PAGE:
Mark Williamson

@MWChatShow

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BREAKING NEWS: Gutted IR Omnibus Bill Passes in Senate.

Published by Anonymous (not verified) on Thu, 18/03/2021 - 5:15pm in

(source)

A heavily amended IR Relations Bill just passed in the Senate, 35 votes (COALition, One Nation and Centre Alliance) to 33 (Labor, the Greens, Rex Patrick and Jacqui Lambie).

The Bill (minus the scrapping of the BOOT, which had been withdrawn earlier) still contained a number of measures intended to screw workers. As a sweetener, the COALition had included watered-down provisions to criminalise wage-theft … with a sting in the tail: if this was passed at Commonwealth level it would have superseded stronger state legislation already in application in QLD and VIC.

Faced with opposition to most of their measures (of all the anti-worker measures included, only the so-called anti-double-dipping provision was passed) the COALition decided to vote against their own sweetener (see above)!! So the COALition is giving green light to wage theft. Call me misogynistic as much as you like (I am looking at you both, Albo and Laura Tingle), but Michaelia Cash (acting Minister for Industrial Relations in charge of the Bill) is a mean, terrible, petty creature.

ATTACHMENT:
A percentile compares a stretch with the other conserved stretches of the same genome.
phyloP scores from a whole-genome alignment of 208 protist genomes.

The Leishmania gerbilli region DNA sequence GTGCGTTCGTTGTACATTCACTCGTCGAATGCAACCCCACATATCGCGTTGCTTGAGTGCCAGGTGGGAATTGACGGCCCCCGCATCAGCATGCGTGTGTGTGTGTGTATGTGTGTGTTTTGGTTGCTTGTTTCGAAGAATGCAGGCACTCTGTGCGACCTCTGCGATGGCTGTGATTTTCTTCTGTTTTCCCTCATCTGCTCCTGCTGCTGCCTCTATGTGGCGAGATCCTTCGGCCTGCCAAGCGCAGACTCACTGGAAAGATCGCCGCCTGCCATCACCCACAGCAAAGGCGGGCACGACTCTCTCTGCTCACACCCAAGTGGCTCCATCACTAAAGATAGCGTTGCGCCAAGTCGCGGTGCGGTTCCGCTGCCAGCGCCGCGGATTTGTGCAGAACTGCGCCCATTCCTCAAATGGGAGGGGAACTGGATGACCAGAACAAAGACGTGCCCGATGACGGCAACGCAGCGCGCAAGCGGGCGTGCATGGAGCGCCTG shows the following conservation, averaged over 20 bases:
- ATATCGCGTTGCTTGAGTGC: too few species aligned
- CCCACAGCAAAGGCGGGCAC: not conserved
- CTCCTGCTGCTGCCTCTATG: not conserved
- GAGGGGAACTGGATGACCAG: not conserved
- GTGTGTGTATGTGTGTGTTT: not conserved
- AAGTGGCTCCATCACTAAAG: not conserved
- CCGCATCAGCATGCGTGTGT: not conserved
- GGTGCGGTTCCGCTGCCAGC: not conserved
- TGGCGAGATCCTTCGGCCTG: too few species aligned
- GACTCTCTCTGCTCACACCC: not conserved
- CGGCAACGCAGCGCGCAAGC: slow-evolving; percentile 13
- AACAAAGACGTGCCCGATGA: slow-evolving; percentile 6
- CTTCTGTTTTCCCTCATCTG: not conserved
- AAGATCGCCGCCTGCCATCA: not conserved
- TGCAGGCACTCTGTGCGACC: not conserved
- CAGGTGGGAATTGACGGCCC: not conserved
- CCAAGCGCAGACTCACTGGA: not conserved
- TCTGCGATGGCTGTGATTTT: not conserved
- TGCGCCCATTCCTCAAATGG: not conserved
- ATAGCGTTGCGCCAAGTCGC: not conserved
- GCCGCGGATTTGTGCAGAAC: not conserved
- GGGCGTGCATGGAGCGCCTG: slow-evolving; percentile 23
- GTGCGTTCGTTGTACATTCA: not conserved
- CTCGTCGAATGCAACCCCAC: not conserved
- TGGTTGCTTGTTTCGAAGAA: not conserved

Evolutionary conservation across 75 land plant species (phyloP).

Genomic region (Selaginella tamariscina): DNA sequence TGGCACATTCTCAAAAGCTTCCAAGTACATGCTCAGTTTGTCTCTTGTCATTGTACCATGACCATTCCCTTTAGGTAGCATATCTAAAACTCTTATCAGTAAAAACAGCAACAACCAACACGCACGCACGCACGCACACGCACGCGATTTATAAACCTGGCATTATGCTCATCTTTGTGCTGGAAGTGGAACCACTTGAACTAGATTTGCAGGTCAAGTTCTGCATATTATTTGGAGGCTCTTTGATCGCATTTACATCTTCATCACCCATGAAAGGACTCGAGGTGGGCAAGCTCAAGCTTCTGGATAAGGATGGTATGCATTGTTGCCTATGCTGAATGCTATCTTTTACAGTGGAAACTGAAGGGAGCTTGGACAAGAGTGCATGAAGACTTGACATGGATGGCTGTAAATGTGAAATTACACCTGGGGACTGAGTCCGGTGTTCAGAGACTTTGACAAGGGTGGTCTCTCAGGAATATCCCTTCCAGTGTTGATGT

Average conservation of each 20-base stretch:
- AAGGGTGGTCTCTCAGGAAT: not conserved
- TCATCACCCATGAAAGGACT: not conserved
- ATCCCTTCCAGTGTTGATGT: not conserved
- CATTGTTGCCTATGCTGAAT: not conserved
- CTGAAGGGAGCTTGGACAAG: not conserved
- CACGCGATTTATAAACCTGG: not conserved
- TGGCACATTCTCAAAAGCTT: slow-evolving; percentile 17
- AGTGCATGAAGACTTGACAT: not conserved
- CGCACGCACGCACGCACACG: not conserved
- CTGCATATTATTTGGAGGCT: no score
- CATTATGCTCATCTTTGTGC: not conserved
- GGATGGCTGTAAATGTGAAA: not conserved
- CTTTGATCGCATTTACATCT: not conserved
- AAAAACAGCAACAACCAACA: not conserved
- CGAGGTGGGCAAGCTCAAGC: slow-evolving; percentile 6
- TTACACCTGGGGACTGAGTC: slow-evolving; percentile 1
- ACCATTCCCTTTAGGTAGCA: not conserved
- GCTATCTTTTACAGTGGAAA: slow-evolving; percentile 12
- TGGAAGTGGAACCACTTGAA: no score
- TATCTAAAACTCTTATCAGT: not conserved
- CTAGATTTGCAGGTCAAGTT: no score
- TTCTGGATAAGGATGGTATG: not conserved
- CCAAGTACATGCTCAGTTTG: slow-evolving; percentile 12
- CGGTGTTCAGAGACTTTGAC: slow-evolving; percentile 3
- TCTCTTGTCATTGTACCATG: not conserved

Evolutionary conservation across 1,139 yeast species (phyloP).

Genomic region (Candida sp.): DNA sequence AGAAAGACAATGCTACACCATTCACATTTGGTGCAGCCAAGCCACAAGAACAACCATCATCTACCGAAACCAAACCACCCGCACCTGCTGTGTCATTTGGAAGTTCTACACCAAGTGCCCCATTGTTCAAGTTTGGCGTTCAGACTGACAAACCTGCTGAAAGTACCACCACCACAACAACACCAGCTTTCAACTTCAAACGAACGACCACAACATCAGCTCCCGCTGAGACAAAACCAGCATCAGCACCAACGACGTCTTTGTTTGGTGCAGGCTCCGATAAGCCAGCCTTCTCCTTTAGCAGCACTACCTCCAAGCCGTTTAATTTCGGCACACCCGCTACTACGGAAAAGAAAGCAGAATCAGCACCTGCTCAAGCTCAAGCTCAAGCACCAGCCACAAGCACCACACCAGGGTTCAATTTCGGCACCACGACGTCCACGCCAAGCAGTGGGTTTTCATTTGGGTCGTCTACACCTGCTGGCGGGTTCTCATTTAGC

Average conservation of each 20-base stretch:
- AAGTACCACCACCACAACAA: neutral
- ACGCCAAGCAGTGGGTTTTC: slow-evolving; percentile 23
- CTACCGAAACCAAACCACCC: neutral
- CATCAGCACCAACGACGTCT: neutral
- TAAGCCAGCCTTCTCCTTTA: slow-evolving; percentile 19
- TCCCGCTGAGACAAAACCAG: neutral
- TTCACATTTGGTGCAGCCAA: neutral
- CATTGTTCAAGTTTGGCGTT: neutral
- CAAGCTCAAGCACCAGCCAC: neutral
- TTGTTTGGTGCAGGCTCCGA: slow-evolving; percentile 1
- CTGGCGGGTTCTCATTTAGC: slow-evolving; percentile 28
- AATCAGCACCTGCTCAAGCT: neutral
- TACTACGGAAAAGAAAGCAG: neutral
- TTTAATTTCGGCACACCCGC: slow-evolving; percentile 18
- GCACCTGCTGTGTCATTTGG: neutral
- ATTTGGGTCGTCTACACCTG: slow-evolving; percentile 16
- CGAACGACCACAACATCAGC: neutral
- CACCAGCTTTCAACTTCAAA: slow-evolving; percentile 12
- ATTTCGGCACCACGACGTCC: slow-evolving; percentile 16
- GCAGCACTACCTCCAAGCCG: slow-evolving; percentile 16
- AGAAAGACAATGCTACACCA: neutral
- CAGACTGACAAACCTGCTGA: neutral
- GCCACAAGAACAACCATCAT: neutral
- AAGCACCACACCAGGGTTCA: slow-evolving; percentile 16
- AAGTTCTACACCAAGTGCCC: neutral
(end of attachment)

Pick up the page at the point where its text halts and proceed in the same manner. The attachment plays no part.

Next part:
Senator Griff Stirling (Centre Alliance), who had called that “shameful and spiteful”, still voted for the Bill. Aussie pollies are something, uh?

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Because of all the amendments, the Bill will have to go back to the Lower House. I don’t know how Rebekha Sharkie, MP for Centre Alliance, will vote now, as she, unlike her colleague Stirling, had voted against the Bill.